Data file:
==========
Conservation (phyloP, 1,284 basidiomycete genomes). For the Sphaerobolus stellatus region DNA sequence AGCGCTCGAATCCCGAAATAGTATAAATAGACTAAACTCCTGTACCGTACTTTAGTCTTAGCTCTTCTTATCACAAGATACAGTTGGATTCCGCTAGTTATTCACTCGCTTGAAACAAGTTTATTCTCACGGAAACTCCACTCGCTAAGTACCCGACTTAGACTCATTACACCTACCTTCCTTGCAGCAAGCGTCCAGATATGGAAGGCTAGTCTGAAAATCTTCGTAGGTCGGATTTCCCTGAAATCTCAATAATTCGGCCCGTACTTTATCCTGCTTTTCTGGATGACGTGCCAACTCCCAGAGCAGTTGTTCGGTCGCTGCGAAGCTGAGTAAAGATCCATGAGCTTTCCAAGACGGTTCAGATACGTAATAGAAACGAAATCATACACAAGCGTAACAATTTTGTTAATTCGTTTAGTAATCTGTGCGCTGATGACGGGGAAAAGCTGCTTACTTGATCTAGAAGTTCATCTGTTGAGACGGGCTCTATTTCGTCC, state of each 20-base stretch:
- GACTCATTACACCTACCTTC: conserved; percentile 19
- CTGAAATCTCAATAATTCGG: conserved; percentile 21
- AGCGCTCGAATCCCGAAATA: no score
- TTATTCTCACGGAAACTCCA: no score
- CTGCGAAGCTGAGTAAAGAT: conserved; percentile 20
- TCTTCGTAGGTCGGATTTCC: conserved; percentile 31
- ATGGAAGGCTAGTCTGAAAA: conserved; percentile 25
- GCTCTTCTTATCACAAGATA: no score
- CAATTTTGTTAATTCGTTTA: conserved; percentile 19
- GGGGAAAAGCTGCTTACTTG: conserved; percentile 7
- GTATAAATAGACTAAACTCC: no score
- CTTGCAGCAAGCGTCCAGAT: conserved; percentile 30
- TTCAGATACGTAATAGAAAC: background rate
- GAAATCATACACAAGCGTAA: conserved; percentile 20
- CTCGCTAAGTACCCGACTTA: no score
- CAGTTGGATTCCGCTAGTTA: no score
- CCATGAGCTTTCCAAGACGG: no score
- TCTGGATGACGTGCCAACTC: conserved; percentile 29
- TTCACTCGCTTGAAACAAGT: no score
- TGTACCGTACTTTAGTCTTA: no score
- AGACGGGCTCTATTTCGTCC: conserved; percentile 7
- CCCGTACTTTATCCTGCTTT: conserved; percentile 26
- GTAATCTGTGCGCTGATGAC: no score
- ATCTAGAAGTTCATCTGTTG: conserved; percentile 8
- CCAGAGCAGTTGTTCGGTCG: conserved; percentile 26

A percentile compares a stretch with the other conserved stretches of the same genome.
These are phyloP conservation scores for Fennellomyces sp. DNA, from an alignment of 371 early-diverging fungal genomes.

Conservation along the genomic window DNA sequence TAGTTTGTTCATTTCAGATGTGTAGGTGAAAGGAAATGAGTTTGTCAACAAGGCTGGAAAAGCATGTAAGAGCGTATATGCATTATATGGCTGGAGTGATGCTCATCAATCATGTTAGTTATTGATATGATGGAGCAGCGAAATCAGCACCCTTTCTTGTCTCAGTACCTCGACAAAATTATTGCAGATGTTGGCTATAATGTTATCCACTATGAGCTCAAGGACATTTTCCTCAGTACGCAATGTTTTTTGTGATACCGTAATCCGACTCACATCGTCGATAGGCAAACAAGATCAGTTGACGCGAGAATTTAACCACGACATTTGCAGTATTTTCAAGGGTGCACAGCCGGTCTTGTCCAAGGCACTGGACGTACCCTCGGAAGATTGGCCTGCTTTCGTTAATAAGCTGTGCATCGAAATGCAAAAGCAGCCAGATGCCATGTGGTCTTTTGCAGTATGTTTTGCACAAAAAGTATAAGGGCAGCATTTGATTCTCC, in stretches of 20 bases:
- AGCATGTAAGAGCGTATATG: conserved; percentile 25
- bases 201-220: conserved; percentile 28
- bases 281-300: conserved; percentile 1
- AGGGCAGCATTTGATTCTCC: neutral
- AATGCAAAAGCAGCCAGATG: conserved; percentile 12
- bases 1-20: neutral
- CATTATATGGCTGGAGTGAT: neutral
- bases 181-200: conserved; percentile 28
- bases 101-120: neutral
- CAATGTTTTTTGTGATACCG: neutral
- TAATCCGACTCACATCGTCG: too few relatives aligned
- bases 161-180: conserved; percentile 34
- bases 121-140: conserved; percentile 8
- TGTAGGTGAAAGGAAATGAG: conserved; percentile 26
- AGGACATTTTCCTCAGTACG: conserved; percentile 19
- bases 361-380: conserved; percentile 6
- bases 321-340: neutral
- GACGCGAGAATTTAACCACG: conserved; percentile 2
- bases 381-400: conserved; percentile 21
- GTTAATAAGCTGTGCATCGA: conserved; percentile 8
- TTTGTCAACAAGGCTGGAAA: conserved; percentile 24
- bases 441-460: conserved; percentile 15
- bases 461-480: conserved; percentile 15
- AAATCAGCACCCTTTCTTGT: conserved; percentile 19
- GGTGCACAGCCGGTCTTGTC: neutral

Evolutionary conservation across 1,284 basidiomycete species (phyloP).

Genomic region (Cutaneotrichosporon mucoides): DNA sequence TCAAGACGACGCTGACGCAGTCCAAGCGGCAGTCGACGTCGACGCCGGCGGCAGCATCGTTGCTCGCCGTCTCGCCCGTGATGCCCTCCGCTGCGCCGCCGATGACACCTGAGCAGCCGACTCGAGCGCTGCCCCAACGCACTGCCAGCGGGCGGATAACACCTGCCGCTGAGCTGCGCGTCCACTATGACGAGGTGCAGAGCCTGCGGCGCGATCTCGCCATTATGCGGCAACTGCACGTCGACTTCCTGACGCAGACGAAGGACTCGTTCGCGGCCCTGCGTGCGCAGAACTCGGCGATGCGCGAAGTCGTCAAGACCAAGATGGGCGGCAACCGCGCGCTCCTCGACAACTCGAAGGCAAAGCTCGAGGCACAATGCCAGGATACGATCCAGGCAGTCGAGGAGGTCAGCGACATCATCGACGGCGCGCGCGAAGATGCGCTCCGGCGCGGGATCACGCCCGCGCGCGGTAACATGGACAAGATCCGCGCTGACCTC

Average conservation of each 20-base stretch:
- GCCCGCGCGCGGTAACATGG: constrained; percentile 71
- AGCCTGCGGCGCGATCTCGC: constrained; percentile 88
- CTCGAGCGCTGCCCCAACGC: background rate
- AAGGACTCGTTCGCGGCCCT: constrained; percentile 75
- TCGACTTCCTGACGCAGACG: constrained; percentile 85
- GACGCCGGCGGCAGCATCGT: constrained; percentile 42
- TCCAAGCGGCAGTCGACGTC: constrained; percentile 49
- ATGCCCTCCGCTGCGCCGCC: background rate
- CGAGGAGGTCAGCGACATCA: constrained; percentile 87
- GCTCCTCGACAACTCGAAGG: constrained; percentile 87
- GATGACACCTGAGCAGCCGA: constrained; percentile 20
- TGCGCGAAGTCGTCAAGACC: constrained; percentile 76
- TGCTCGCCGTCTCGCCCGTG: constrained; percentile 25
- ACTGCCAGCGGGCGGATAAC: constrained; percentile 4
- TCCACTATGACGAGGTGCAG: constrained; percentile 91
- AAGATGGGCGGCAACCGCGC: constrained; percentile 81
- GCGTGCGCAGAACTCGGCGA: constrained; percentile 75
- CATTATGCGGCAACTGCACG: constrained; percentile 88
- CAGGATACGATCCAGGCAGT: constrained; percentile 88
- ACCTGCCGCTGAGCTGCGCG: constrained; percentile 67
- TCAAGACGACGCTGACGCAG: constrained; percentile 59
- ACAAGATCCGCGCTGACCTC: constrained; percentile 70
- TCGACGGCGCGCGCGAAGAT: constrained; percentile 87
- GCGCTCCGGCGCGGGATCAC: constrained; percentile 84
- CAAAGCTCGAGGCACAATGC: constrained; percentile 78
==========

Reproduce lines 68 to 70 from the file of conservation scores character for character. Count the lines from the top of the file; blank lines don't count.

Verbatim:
- GATGACACCTGAGCAGCCGA: constrained; percentile 20
- TGCGCGAAGTCGTCAAGACC: constrained; percentile 76
- TGCTCGCCGTCTCGCCCGTG: constrained; percentile 25